Fiber optic magic: Twisted light beam may help turbocharge the internet

While every gadget today seem to connect to the internet wirelessly, everyone still depends on miles and miles of cables to transmit data. In a constant effort to improved speed and bandwidth, researchers have now developed light beams that traverse the fiber optics in a spiral.

Experts from the University of California, OFS-Fitel and the Tel Aviv University were able to transmit data via a 0.62 mile of cable at a lightning pace of 1.6 terabits a second.  The method made the fiber optics about 1,000 times roomier than the Google Fiber, which operates on gigabit rate. The achieved internet speed can make downloading of eight Blu-ray discs in a blink.

The researchers published the results of their work called "Light Beams With a Twist Could Give a Turbo Boost to Fiber-Optic Cables" on the journal Science on June 28.

"It's similar to radio. You have all these different frequencies traveling in the air, but your radio can pull out one signal," explained Alan Willner, co-author of the study and engineer at the USC, in an interview with International Business Times.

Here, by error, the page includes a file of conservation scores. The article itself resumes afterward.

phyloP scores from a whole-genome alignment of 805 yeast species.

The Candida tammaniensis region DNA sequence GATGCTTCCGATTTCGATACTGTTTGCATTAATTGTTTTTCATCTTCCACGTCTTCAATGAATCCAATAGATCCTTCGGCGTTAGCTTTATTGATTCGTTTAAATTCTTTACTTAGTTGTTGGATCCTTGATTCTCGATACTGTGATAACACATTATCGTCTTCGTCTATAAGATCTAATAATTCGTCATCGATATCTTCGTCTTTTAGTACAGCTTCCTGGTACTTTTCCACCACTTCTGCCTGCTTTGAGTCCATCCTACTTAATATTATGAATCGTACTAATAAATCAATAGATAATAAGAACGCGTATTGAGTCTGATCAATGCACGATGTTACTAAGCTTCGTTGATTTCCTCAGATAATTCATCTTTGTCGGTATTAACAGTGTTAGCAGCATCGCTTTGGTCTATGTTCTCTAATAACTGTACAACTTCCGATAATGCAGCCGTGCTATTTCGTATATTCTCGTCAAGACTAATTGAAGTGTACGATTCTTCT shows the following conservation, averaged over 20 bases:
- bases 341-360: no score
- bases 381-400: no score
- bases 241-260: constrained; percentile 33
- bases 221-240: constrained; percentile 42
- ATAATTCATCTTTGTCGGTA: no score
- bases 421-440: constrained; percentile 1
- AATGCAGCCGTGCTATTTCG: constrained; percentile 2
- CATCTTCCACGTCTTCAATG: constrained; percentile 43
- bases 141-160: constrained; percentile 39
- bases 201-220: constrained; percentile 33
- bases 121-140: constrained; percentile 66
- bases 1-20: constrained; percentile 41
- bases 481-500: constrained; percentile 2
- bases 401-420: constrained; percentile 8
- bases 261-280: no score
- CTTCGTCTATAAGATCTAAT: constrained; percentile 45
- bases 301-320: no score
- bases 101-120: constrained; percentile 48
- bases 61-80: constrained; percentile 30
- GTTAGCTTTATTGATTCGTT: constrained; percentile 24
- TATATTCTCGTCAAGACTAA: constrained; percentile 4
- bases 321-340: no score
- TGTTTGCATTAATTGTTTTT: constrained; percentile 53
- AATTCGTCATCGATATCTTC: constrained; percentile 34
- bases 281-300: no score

The researchers manipulated beams of data to travel the fiber optics in a vortex using different colors that are filtered by optic devices at the other end of the line.

"Having almost exhausted available degrees of freedom to orthogonally multiplex data, the possibility is now being explored of using spatial modes of fibers to enhance data capacity. We demonstrate the viability of using the orbital angular momentum (OAM) of light to create orthogonal, spatially distinct streams of data-transmitting channels that are multiplexed in a single fiber," stated the abstract of the study. "These demonstrations suggest that OAM could provide an additional degree of freedom for data multiplexing in future fiber networks."

The experts made use of elements such as fluorine and germanium as coating for the insides of the fiber optics to keep the data beam traveling in a twisted pattern.

According to the proponents, a ton of technical tweaks are needed to make the data-beaming vortex fiber optics technology more viable for wholesale but they are suggesting that server farms can be the first ones to make use of the technology.

Looking ahead, as terabit bandwidth is made possible, most likely the human demand for bandwidth will force us to a never-ending search for upgrades.

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